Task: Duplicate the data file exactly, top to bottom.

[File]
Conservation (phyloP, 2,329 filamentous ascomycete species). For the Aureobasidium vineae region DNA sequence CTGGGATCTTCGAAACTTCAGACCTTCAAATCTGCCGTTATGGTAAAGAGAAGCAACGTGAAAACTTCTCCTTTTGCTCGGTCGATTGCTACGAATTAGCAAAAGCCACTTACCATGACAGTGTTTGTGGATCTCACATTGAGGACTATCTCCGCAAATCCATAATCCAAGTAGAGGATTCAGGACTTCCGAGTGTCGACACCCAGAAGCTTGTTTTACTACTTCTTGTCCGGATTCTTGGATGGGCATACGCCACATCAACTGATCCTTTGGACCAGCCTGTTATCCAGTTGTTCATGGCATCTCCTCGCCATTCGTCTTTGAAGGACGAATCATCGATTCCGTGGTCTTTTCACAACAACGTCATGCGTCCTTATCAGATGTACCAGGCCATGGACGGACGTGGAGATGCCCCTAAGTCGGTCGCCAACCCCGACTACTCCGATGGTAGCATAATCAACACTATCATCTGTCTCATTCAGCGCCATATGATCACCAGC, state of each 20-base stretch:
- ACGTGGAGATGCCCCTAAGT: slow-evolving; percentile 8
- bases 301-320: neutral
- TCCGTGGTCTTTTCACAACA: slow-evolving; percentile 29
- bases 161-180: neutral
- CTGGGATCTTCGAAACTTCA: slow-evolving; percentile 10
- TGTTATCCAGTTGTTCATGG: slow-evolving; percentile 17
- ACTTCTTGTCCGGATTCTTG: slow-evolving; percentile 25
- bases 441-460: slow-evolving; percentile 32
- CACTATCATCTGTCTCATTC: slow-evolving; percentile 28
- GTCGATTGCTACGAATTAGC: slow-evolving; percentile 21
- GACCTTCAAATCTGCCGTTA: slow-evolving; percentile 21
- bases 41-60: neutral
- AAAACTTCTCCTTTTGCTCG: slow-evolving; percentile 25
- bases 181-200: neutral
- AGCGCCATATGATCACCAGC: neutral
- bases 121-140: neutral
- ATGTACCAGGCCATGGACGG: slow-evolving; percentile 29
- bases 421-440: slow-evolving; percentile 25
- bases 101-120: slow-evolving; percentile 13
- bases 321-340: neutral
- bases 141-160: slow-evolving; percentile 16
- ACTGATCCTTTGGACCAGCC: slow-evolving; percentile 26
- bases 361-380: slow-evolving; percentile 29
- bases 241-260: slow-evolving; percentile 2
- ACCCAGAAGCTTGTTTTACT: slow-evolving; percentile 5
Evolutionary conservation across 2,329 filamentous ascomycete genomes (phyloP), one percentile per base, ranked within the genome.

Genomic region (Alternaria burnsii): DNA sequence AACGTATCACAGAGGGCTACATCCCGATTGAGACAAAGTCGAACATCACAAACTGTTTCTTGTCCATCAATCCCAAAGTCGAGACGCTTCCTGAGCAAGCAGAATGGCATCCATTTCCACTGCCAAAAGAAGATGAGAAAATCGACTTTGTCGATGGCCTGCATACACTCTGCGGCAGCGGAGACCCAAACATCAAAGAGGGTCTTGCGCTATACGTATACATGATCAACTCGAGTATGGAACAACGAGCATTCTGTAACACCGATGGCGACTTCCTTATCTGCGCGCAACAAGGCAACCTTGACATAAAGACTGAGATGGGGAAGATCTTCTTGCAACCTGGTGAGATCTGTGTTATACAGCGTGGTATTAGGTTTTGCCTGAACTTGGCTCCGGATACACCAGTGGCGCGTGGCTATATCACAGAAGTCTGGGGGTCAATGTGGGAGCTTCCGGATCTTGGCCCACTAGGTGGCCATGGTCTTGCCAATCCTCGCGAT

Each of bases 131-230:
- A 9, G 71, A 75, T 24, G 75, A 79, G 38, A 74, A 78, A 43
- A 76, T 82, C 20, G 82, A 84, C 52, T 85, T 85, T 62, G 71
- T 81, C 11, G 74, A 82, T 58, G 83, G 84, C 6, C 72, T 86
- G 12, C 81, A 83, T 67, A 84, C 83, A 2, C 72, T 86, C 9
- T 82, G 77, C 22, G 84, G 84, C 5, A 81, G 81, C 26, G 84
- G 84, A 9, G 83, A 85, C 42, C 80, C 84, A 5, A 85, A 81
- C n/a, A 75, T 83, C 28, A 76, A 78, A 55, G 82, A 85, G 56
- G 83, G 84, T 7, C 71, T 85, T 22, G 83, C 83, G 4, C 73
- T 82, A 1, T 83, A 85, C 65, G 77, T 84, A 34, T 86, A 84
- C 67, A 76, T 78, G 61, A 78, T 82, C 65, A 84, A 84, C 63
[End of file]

Conservation (phyloP, 2,329 filamentous ascomycete species). For the Aureobasidium vineae region DNA sequence CTGGGATCTTCGAAACTTCAGACCTTCAAATCTGCCGTTATGGTAAAGAGAAGCAACGTGAAAACTTCTCCTTTTGCTCGGTCGATTGCTACGAATTAGCAAAAGCCACTTACCATGACAGTGTTTGTGGATCTCACATTGAGGACTATCTCCGCAAATCCATAATCCAAGTAGAGGATTCAGGACTTCCGAGTGTCGACACCCAGAAGCTTGTTTTACTACTTCTTGTCCGGATTCTTGGATGGGCATACGCCACATCAACTGATCCTTTGGACCAGCCTGTTATCCAGTTGTTCATGGCATCTCCTCGCCATTCGTCTTTGAAGGACGAATCATCGATTCCGTGGTCTTTTCACAACAACGTCATGCGTCCTTATCAGATGTACCAGGCCATGGACGGACGTGGAGATGCCCCTAAGTCGGTCGCCAACCCCGACTACTCCGATGGTAGCATAATCAACACTATCATCTGTCTCATTCAGCGCCATATGATCACCAGC, state of each 20-base stretch:
- ACGTGGAGATGCCCCTAAGT: slow-evolving; percentile 8
- bases 301-320: neutral
- TCCGTGGTCTTTTCACAACA: slow-evolving; percentile 29
- bases 161-180: neutral
- CTGGGATCTTCGAAACTTCA: slow-evolving; percentile 10
- TGTTATCCAGTTGTTCATGG: slow-evolving; percentile 17
- ACTTCTTGTCCGGATTCTTG: slow-evolving; percentile 25
- bases 441-460: slow-evolving; percentile 32
- CACTATCATCTGTCTCATTC: slow-evolving; percentile 28
- GTCGATTGCTACGAATTAGC: slow-evolving; percentile 21
- GACCTTCAAATCTGCCGTTA: slow-evolving; percentile 21
- bases 41-60: neutral
- AAAACTTCTCCTTTTGCTCG: slow-evolving; percentile 25
- bases 181-200: neutral
- AGCGCCATATGATCACCAGC: neutral
- bases 121-140: neutral
- ATGTACCAGGCCATGGACGG: slow-evolving; percentile 29
- bases 421-440: slow-evolving; percentile 25
- bases 101-120: slow-evolving; percentile 13
- bases 321-340: neutral
- bases 141-160: slow-evolving; percentile 16
- ACTGATCCTTTGGACCAGCC: slow-evolving; percentile 26
- bases 361-380: slow-evolving; percentile 29
- bases 241-260: slow-evolving; percentile 2
- ACCCAGAAGCTTGTTTTACT: slow-evolving; percentile 5
Evolutionary conservation across 2,329 filamentous ascomycete genomes (phyloP), one percentile per base, ranked within the genome.

Genomic region (Alternaria burnsii): DNA sequence AACGTATCACAGAGGGCTACATCCCGATTGAGACAAAGTCGAACATCACAAACTGTTTCTTGTCCATCAATCCCAAAGTCGAGACGCTTCCTGAGCAAGCAGAATGGCATCCATTTCCACTGCCAAAAGAAGATGAGAAAATCGACTTTGTCGATGGCCTGCATACACTCTGCGGCAGCGGAGACCCAAACATCAAAGAGGGTCTTGCGCTATACGTATACATGATCAACTCGAGTATGGAACAACGAGCATTCTGTAACACCGATGGCGACTTCCTTATCTGCGCGCAACAAGGCAACCTTGACATAAAGACTGAGATGGGGAAGATCTTCTTGCAACCTGGTGAGATCTGTGTTATACAGCGTGGTATTAGGTTTTGCCTGAACTTGGCTCCGGATACACCAGTGGCGCGTGGCTATATCACAGAAGTCTGGGGGTCAATGTGGGAGCTTCCGGATCTTGGCCCACTAGGTGGCCATGGTCTTGCCAATCCTCGCGAT

Each of bases 131-230:
- A 9, G 71, A 75, T 24, G 75, A 79, G 38, A 74, A 78, A 43
- A 76, T 82, C 20, G 82, A 84, C 52, T 85, T 85, T 62, G 71
- T 81, C 11, G 74, A 82, T 58, G 83, G 84, C 6, C 72, T 86
- G 12, C 81, A 83, T 67, A 84, C 83, A 2, C 72, T 86, C 9
- T 82, G 77, C 22, G 84, G 84, C 5, A 81, G 81, C 26, G 84
- G 84, A 9, G 83, A 85, C 42, C 80, C 84, A 5, A 85, A 81
- C n/a, A 75, T 83, C 28, A 76, A 78, A 55, G 82, A 85, G 56
- G 83, G 84, T 7, C 71, T 85, T 22, G 83, C 83, G 4, C 73
- T 82, A 1, T 83, A 85, C 65, G 77, T 84, A 34, T 86, A 84
- C 67, A 76, T 78, G 61, A 78, T 82, C 65, A 84, A 84, C 63